World-first AI safety deal exposes power of Silicon Valley, critics say

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World-first AI safety deal exposes power of Silicon Valley, critics say

A world-first declaration on AI that was agreed on Wednesday will have no real impact and has been manipulated by big tech, critics say.

The statement was signed by 28 countries — and the EU — who collectively cover six continents. They unveiled their pact at the UK’s AI Safety Summit in Bletchley Park, where codebreakers cracked Nazi Germany’s Enigma machine during World War Two.

The new agreement takes its name from the site. Known as the “Bletchley Declaration,” the communiqué establishes a shared understanding of AI’s dangers and opportunities.

“Many risks arising from AI are inherently international in nature, and so are best addressed through international cooperation,” the declaration said.

The statement also calls for international action on “frontier AI.” A favoured buzzword at the summit, frontier AI encompasses advanced, general-purpose models such as OpenAI’s ChatGPT.  According to the British government, these are the systems that pose the most dangerous and urgent risks.

Signatories of the declaration agreed that “substantial risks” could arise from frontier AI. In some cases, they warned, frontier AI could cause “serious, even catastrophic, harm, either deliberate or unintentional.” But critics argue that such fears have been deliberately overblown.

Lewis Liu, the CEO of machine learning startup Eigen Technologies, is among the most vociferous critics. The apocalyptic warning, he said, “is overly influenced by a deeply flawed analysis and an agenda set by those big tech companies seeking to dominate the policy-making process.”

“This kind of doom-mongering echoes the words of OpenAI and its peers, who have been among the most influential corporate lobbyists in the run-up to the Summit,” he added.

“There is real fear in the startup community that this will be a forum where big tech takes control of the steering wheel, to try and regulate away open-source AI systems, set the terms of debate, and in doing so, freeze out the competition.”

The focus on frontier AI has also incensed researchers. Sandra Wachter, a professor of technology and regulation at Oxford University, argues that job automation, discrimination, and environmental impacts are more urgent concerns.

“Unfortunately, this is out of scope for this Summit and the predominant focus is on the ‘risk of losing control’ of AI, in the sense that AI develops a ‘will of its own’ and poses an ‘existential’ risk to humanity,” she said.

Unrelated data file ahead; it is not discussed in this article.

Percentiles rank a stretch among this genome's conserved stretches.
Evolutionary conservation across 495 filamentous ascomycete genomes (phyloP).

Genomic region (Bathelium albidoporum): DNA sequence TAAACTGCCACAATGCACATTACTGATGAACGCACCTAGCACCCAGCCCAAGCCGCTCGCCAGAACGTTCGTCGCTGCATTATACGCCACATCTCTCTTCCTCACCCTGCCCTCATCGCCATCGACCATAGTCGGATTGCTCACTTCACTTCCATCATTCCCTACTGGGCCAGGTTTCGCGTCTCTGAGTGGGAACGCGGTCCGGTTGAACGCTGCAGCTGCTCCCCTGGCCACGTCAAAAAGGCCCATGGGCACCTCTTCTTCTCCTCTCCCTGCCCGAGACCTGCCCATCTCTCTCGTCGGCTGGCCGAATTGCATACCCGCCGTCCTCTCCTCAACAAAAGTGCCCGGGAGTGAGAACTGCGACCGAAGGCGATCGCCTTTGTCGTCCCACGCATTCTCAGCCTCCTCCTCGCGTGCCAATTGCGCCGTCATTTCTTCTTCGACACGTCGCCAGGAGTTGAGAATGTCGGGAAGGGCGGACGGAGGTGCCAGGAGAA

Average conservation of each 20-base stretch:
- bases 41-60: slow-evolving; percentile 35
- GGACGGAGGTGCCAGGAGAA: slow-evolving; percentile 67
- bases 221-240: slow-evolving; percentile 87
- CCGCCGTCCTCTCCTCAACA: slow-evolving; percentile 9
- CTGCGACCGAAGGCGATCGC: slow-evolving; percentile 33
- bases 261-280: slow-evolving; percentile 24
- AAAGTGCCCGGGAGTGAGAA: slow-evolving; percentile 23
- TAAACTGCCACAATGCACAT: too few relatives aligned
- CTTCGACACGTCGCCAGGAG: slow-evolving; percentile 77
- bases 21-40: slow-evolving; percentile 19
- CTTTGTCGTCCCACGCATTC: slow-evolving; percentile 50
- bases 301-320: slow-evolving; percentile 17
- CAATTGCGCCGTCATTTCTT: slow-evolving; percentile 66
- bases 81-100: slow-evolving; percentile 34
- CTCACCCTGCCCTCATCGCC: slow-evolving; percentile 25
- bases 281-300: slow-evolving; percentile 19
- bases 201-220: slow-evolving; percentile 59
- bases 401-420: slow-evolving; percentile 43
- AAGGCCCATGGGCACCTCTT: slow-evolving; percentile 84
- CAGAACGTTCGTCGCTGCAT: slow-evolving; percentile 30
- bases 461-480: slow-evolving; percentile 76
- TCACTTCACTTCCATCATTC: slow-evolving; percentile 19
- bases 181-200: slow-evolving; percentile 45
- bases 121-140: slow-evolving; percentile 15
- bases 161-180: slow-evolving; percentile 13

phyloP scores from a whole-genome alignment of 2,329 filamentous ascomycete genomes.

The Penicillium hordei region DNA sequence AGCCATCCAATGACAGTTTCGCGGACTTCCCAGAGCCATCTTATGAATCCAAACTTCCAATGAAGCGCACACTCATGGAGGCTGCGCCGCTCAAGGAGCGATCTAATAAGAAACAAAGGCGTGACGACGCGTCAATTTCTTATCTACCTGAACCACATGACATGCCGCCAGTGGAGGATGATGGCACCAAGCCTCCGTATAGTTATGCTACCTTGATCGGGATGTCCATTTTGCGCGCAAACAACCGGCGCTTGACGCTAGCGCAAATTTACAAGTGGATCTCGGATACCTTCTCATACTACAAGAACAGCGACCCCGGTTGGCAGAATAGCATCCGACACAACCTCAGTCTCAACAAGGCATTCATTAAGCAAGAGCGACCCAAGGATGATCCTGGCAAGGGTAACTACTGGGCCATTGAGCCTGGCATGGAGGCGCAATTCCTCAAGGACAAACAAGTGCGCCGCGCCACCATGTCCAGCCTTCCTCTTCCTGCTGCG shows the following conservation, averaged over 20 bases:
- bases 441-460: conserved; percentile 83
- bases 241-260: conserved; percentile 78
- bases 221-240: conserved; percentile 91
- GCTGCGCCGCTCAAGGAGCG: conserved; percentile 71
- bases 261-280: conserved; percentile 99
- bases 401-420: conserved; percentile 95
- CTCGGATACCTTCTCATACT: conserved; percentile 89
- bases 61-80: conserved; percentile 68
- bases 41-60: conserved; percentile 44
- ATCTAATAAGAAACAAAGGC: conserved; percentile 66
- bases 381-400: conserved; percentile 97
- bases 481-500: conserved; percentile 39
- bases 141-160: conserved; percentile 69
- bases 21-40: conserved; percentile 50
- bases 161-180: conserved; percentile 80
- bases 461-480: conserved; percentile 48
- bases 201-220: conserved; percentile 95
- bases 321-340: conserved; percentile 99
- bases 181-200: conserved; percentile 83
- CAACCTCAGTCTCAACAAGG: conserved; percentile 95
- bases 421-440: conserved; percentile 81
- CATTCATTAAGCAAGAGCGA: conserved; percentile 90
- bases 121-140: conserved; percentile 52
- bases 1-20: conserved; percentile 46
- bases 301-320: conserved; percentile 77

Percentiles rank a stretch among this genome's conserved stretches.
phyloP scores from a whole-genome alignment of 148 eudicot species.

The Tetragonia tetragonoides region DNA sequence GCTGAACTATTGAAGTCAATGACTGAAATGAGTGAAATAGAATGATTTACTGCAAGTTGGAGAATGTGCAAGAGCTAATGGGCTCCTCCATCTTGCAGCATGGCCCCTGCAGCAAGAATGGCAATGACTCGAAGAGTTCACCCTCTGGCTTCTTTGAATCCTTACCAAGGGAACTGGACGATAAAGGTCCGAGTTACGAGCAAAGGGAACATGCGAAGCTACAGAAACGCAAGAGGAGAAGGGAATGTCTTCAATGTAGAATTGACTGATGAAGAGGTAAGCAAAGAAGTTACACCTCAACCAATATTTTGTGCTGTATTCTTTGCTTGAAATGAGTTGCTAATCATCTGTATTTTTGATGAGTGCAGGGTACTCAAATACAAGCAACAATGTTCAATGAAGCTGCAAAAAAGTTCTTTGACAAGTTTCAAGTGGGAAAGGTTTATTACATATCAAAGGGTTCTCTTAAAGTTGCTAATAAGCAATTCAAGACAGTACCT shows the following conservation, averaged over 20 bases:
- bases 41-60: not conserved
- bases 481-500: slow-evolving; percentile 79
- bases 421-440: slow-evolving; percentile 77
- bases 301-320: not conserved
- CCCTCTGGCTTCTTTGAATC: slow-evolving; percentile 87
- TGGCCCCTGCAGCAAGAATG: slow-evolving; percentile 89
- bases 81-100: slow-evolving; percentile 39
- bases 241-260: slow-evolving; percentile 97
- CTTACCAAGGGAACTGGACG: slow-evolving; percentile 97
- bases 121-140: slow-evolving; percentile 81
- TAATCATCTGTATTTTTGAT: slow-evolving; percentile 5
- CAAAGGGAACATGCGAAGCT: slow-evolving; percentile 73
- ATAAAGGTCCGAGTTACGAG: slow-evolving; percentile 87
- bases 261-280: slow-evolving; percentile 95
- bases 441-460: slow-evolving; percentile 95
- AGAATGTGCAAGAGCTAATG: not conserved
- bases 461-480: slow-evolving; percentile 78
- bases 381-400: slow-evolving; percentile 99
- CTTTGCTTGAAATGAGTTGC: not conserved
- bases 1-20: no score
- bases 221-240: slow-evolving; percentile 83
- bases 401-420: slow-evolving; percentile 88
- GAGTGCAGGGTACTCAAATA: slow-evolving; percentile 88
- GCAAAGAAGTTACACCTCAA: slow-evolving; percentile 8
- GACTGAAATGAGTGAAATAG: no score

“Yet, there is no scientific evidence that we are on such a path, or that such a path even exists. But it distracts from the actual and already existing existential risks.”

Style over substance?

While the declaration makes bold warnings, it’s very light on detail. What’s more notable is the coalition of nations that have backed the pact.

The signatories include the US and China, who made a rare agreement on the world stage.

In a further show of unity, Gina Raimondo, the US Commerce Secretary, and Wu Zhaohui, the Chinese vice minister of science and technology, were seated side-by-side onstage at one session, where each of them delivered speeches on AI.

Their collaboration, however, will be extremely limited in practice. The statement calls for “international cooperation” and “inclusive global dialogue,” but doesn’t propose any specific rules, roadmap, or ethical principles.

“This declaration isn’t going to have any real impact on how AI is regulated,” said Martha Bennett, VP principal analyst at business advisory firm Forrester.

Bennett notes that there are already various policies that contain far more substance. Among them are such as the EU’s AI Act, the White House’s Executive Order on AI, and the G7 “International Code of Conduct” for AI.

“Moreover,” Bennett added, “the countries and entities represented at the AI Summit would not have agreed to the text of the Bletchley Declaration if it contained any meaningful detail on how AI should be regulated.”

Despite her doubts about the real-world impacts, Bennett believes the agreement can serve a useful purpose.

“The Summit and the Bletchley Declaration are more about [sending] signals and demonstrating willingness to cooperate, and that’s important,” she said. “We’ll have to wait and see whether good intentions are followed by meaningful action.”

We might not have to wait long. During the Bletchley Park event, it was announced that South Korea will host a second summit in six months. Another one will then take place in France. As things stand, however, it appears domestic legislation will obstruct any significant international deal.

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